Cement Industry Expects Period of Sustained Growth

May 04, 2010, 10:30 ET from Portland Cement Association

Gains to materialize in second half of 2010

SKOKIE, Ill., May 4 /PRNewswire-USNewswire/ -- Expected increases in public construction activities will pave the way for improved cement consumption in 2010 and beyond, according the most recent economic forecast from the Portland Cement Association (PCA).

In 2010, PCA anticipates a modest five percent increase in consumption over severely depressed 2009 levels. The three to five million metric tons gain in cement use will materialize during the second half of the year. A 13.3 percent jump is predicted for 2011, followed by an 18.7 percent increase in 2012.

"The 2010 recovery in cement consumption lays largely on expectations for public construction activity," Edward Sullivan, PCA chief economist said. "Spending from the stimulus bill will more than double to $12 billion and that spending is expected to reflect an increased share of major highway construction and bridge projects -- high cement-intensive projects."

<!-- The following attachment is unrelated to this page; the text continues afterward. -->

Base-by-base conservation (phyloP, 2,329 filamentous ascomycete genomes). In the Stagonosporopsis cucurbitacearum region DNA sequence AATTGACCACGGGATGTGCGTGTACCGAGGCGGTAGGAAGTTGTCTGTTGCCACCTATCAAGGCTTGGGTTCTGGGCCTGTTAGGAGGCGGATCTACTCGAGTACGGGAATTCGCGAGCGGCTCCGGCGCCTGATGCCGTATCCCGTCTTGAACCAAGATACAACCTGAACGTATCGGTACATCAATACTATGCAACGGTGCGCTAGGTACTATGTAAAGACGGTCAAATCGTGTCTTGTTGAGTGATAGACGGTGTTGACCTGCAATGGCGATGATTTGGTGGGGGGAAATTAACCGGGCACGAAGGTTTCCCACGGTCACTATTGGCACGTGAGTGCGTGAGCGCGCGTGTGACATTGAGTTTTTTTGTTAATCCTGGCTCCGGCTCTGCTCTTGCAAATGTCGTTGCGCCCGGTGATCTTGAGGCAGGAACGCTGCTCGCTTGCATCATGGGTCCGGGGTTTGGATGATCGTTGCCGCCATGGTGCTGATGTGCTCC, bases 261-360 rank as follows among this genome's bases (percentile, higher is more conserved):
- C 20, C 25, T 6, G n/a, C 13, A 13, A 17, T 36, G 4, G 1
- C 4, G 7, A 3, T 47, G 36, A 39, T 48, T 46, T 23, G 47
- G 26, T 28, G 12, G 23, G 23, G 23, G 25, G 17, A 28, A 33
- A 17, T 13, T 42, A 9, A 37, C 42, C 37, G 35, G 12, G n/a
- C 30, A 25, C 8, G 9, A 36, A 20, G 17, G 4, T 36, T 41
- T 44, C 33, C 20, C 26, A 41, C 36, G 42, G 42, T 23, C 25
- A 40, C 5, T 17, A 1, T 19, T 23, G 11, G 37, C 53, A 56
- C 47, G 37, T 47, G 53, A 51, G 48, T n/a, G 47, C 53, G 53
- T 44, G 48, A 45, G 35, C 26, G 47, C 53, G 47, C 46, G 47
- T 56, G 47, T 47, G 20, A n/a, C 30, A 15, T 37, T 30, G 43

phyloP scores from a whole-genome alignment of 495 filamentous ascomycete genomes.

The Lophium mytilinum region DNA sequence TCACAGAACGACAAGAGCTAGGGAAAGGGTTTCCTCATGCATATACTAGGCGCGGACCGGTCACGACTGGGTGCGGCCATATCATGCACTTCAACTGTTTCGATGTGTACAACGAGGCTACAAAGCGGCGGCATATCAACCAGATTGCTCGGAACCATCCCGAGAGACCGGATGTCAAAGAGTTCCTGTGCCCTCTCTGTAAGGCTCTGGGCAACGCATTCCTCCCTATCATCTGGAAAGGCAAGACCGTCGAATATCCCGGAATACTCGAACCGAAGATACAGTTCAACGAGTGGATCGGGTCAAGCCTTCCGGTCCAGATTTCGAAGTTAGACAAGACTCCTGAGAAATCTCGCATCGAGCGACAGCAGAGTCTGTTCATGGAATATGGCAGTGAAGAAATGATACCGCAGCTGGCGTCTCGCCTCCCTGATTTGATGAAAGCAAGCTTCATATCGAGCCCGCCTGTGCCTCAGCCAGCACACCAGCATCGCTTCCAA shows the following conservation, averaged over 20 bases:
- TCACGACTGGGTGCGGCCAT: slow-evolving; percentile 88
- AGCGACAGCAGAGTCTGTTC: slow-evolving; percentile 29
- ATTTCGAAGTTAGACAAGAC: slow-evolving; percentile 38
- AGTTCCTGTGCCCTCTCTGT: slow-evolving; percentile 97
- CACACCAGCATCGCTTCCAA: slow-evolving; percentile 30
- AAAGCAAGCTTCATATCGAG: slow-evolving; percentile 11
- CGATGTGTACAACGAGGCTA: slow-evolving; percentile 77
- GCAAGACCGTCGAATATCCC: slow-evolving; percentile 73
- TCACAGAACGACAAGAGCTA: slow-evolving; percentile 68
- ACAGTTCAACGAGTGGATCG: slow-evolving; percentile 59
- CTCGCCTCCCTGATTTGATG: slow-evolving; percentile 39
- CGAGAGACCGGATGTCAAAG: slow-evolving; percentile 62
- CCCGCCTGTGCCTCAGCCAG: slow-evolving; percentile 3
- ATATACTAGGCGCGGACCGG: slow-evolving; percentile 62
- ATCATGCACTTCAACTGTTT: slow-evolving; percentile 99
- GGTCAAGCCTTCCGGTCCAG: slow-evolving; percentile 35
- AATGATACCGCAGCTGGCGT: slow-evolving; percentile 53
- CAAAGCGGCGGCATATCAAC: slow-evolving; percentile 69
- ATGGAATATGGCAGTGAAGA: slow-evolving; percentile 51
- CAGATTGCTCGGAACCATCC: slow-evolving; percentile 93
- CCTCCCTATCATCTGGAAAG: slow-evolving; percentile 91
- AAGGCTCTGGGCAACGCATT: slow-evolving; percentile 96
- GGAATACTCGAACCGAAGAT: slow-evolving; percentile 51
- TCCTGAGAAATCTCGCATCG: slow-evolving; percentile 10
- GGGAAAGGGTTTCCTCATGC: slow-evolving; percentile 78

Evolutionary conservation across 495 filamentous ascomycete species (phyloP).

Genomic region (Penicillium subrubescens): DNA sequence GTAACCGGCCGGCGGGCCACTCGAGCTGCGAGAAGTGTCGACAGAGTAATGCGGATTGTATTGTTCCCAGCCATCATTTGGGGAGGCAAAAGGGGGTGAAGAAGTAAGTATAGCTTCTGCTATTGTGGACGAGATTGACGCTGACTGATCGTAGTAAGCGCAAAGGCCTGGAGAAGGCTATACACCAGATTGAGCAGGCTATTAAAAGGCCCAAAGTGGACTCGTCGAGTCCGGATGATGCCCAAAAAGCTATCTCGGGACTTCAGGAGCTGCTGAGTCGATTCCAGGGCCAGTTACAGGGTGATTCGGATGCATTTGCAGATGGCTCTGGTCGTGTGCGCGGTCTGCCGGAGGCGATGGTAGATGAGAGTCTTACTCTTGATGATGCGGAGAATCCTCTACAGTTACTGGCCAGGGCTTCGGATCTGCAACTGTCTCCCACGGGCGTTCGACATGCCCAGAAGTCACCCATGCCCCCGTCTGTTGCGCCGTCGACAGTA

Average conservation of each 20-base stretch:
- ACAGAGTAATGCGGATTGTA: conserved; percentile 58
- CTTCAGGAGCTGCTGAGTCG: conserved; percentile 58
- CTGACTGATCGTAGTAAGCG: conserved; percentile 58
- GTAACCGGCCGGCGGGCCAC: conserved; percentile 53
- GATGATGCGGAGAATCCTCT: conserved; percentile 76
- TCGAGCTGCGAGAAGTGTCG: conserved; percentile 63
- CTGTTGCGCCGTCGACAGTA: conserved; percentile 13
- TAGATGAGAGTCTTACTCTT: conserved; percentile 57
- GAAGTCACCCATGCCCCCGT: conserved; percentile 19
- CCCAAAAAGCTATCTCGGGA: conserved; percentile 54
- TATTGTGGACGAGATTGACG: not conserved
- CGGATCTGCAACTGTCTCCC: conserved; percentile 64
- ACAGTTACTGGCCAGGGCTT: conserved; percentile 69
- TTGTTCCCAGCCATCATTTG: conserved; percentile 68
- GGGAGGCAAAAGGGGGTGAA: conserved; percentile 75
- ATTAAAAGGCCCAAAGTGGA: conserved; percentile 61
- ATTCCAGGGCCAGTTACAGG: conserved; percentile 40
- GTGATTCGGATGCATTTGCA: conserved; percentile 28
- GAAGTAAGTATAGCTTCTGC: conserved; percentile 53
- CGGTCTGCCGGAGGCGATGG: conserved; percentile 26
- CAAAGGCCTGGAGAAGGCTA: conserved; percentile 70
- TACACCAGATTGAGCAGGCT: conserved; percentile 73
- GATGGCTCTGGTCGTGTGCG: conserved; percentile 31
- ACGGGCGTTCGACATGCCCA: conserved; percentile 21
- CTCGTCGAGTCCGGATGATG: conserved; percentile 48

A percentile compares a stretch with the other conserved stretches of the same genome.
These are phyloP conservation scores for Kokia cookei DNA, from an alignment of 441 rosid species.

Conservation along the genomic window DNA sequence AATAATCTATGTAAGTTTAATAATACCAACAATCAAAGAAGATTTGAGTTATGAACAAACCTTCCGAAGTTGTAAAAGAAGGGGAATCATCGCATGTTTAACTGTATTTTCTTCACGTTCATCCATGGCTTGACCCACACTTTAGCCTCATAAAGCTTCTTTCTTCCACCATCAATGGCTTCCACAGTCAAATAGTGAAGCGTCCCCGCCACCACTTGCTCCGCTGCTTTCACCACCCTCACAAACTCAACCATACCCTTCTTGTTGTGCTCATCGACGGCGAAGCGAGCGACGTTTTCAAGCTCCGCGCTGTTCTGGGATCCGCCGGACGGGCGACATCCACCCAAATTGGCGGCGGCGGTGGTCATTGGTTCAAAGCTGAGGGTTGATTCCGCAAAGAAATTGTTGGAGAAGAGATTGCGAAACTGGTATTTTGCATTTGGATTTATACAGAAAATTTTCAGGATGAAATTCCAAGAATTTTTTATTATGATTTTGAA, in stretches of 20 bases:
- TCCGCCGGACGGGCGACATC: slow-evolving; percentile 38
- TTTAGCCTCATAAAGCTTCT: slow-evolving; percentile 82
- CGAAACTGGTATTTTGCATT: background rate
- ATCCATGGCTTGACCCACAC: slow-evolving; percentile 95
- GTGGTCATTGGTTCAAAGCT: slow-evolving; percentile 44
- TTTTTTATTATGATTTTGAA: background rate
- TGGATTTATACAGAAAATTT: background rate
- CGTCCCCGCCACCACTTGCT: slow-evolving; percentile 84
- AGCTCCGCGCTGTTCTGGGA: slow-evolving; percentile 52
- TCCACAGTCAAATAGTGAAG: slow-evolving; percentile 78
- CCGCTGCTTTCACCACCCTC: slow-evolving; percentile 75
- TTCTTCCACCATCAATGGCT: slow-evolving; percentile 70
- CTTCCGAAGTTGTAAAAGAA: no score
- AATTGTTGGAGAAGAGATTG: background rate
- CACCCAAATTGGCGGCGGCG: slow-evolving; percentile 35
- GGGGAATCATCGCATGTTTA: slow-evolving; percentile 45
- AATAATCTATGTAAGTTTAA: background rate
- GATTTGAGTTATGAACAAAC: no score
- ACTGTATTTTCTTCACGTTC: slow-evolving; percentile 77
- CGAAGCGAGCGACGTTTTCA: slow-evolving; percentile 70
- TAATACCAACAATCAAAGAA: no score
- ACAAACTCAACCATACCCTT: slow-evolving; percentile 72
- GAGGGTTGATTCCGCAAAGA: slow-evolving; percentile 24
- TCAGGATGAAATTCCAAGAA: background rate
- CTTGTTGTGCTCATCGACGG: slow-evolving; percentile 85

Although nonresidential sectors like oil and farm construction contribute to the 2010 cement consumption increase, consumption accrued to commercial building will decline 29 percent on top of a 38-year low reached in 2009. The residential sector is expected to become a modest contributor to growth during 2010 – something that has not materialized since 2005.

"The economy is recovering and improving its core fundamentals. However, recovery for the construction markets will be slowed by the continuation of tight lending conditions, high foreclosure rates and weak job markets," Sullivan said.

About PCA

Based in Skokie, Ill., the Portland Cement Association represents cement companies in the United States and Canada. It conducts market development, engineering, research, education, and public affairs programs. More information on PCA programs is available at www.cement.org.

Note to editors: To obtain a copy of PCA's Forecast contact Patti Flesher at newsroom@cement.org.

SOURCE Portland Cement Association